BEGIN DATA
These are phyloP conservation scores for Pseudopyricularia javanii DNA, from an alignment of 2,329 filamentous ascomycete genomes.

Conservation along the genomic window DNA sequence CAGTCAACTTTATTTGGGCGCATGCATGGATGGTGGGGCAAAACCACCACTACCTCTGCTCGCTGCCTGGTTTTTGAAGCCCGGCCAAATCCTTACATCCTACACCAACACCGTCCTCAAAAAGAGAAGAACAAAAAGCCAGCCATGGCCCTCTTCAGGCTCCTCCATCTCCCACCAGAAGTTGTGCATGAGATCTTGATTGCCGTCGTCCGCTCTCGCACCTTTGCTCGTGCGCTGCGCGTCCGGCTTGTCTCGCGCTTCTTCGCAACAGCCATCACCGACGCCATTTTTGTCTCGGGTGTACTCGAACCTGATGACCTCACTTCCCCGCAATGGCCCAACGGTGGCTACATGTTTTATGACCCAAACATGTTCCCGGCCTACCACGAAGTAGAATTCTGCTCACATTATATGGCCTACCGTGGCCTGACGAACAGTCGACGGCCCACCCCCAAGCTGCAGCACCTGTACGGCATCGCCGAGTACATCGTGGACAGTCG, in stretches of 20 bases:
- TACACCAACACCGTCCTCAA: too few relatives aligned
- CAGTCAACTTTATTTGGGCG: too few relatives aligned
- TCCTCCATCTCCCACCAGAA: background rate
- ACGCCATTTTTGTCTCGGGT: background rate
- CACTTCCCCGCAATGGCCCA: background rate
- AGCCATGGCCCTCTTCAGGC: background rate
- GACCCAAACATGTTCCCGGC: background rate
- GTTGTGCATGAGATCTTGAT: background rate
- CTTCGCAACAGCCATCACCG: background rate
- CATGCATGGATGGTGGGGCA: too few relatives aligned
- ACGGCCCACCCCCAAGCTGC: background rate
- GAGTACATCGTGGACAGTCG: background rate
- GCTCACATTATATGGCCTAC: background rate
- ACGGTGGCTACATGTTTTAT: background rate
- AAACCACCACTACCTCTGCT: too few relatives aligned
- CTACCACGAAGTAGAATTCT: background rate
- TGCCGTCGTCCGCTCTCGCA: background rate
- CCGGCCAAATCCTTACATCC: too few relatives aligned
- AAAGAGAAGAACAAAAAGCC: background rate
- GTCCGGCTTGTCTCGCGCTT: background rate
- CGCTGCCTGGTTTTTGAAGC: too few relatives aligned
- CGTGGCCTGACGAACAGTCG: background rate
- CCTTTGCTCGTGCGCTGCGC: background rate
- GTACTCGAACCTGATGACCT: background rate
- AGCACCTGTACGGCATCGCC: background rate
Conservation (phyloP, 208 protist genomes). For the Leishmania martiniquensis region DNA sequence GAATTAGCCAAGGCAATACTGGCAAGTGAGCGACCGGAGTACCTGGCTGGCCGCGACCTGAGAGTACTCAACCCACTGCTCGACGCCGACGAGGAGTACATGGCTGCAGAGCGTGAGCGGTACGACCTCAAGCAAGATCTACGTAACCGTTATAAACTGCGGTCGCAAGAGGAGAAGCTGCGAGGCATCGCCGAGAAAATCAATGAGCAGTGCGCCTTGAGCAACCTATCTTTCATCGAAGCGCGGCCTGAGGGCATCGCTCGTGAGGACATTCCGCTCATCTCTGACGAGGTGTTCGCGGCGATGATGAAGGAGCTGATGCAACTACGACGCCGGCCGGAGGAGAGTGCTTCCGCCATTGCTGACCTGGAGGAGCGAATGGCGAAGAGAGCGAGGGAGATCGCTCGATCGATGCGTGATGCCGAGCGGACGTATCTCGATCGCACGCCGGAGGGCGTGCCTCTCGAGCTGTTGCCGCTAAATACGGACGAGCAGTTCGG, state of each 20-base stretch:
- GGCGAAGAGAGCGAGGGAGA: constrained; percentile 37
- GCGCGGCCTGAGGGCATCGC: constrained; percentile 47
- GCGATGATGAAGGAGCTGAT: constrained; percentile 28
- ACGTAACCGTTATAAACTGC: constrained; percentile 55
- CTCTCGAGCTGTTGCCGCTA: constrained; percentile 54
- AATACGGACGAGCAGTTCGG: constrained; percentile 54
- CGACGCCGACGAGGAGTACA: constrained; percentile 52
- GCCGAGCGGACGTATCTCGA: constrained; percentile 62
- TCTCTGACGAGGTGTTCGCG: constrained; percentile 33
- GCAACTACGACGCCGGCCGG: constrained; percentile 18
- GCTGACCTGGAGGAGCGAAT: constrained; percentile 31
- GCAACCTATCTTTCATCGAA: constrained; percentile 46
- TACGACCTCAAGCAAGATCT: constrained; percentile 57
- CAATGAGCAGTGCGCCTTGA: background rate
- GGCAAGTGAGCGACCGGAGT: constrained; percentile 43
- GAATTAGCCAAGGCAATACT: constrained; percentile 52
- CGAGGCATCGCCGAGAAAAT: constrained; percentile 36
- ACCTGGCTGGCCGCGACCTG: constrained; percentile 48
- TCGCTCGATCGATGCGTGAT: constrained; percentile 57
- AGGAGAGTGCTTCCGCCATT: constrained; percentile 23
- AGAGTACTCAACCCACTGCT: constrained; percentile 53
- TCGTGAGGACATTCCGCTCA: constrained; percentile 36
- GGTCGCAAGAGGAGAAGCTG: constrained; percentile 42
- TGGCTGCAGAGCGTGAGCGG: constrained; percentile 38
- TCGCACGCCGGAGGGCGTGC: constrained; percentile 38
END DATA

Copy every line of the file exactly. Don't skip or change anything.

These are phyloP conservation scores for Pseudopyricularia javanii DNA, from an alignment of 2,329 filamentous ascomycete genomes.

Conservation along the genomic window DNA sequence CAGTCAACTTTATTTGGGCGCATGCATGGATGGTGGGGCAAAACCACCACTACCTCTGCTCGCTGCCTGGTTTTTGAAGCCCGGCCAAATCCTTACATCCTACACCAACACCGTCCTCAAAAAGAGAAGAACAAAAAGCCAGCCATGGCCCTCTTCAGGCTCCTCCATCTCCCACCAGAAGTTGTGCATGAGATCTTGATTGCCGTCGTCCGCTCTCGCACCTTTGCTCGTGCGCTGCGCGTCCGGCTTGTCTCGCGCTTCTTCGCAACAGCCATCACCGACGCCATTTTTGTCTCGGGTGTACTCGAACCTGATGACCTCACTTCCCCGCAATGGCCCAACGGTGGCTACATGTTTTATGACCCAAACATGTTCCCGGCCTACCACGAAGTAGAATTCTGCTCACATTATATGGCCTACCGTGGCCTGACGAACAGTCGACGGCCCACCCCCAAGCTGCAGCACCTGTACGGCATCGCCGAGTACATCGTGGACAGTCG, in stretches of 20 bases:
- TACACCAACACCGTCCTCAA: too few relatives aligned
- CAGTCAACTTTATTTGGGCG: too few relatives aligned
- TCCTCCATCTCCCACCAGAA: background rate
- ACGCCATTTTTGTCTCGGGT: background rate
- CACTTCCCCGCAATGGCCCA: background rate
- AGCCATGGCCCTCTTCAGGC: background rate
- GACCCAAACATGTTCCCGGC: background rate
- GTTGTGCATGAGATCTTGAT: background rate
- CTTCGCAACAGCCATCACCG: background rate
- CATGCATGGATGGTGGGGCA: too few relatives aligned
- ACGGCCCACCCCCAAGCTGC: background rate
- GAGTACATCGTGGACAGTCG: background rate
- GCTCACATTATATGGCCTAC: background rate
- ACGGTGGCTACATGTTTTAT: background rate
- AAACCACCACTACCTCTGCT: too few relatives aligned
- CTACCACGAAGTAGAATTCT: background rate
- TGCCGTCGTCCGCTCTCGCA: background rate
- CCGGCCAAATCCTTACATCC: too few relatives aligned
- AAAGAGAAGAACAAAAAGCC: background rate
- GTCCGGCTTGTCTCGCGCTT: background rate
- CGCTGCCTGGTTTTTGAAGC: too few relatives aligned
- CGTGGCCTGACGAACAGTCG: background rate
- CCTTTGCTCGTGCGCTGCGC: background rate
- GTACTCGAACCTGATGACCT: background rate
- AGCACCTGTACGGCATCGCC: background rate
Conservation (phyloP, 208 protist genomes). For the Leishmania martiniquensis region DNA sequence GAATTAGCCAAGGCAATACTGGCAAGTGAGCGACCGGAGTACCTGGCTGGCCGCGACCTGAGAGTACTCAACCCACTGCTCGACGCCGACGAGGAGTACATGGCTGCAGAGCGTGAGCGGTACGACCTCAAGCAAGATCTACGTAACCGTTATAAACTGCGGTCGCAAGAGGAGAAGCTGCGAGGCATCGCCGAGAAAATCAATGAGCAGTGCGCCTTGAGCAACCTATCTTTCATCGAAGCGCGGCCTGAGGGCATCGCTCGTGAGGACATTCCGCTCATCTCTGACGAGGTGTTCGCGGCGATGATGAAGGAGCTGATGCAACTACGACGCCGGCCGGAGGAGAGTGCTTCCGCCATTGCTGACCTGGAGGAGCGAATGGCGAAGAGAGCGAGGGAGATCGCTCGATCGATGCGTGATGCCGAGCGGACGTATCTCGATCGCACGCCGGAGGGCGTGCCTCTCGAGCTGTTGCCGCTAAATACGGACGAGCAGTTCGG, state of each 20-base stretch:
- GGCGAAGAGAGCGAGGGAGA: constrained; percentile 37
- GCGCGGCCTGAGGGCATCGC: constrained; percentile 47
- GCGATGATGAAGGAGCTGAT: constrained; percentile 28
- ACGTAACCGTTATAAACTGC: constrained; percentile 55
- CTCTCGAGCTGTTGCCGCTA: constrained; percentile 54
- AATACGGACGAGCAGTTCGG: constrained; percentile 54
- CGACGCCGACGAGGAGTACA: constrained; percentile 52
- GCCGAGCGGACGTATCTCGA: constrained; percentile 62
- TCTCTGACGAGGTGTTCGCG: constrained; percentile 33
- GCAACTACGACGCCGGCCGG: constrained; percentile 18
- GCTGACCTGGAGGAGCGAAT: constrained; percentile 31
- GCAACCTATCTTTCATCGAA: constrained; percentile 46
- TACGACCTCAAGCAAGATCT: constrained; percentile 57
- CAATGAGCAGTGCGCCTTGA: background rate
- GGCAAGTGAGCGACCGGAGT: constrained; percentile 43
- GAATTAGCCAAGGCAATACT: constrained; percentile 52
- CGAGGCATCGCCGAGAAAAT: constrained; percentile 36
- ACCTGGCTGGCCGCGACCTG: constrained; percentile 48
- TCGCTCGATCGATGCGTGAT: constrained; percentile 57
- AGGAGAGTGCTTCCGCCATT: constrained; percentile 23
- AGAGTACTCAACCCACTGCT: constrained; percentile 53
- TCGTGAGGACATTCCGCTCA: constrained; percentile 36
- GGTCGCAAGAGGAGAAGCTG: constrained; percentile 42
- TGGCTGCAGAGCGTGAGCGG: constrained; percentile 38
- TCGCACGCCGGAGGGCGTGC: constrained; percentile 38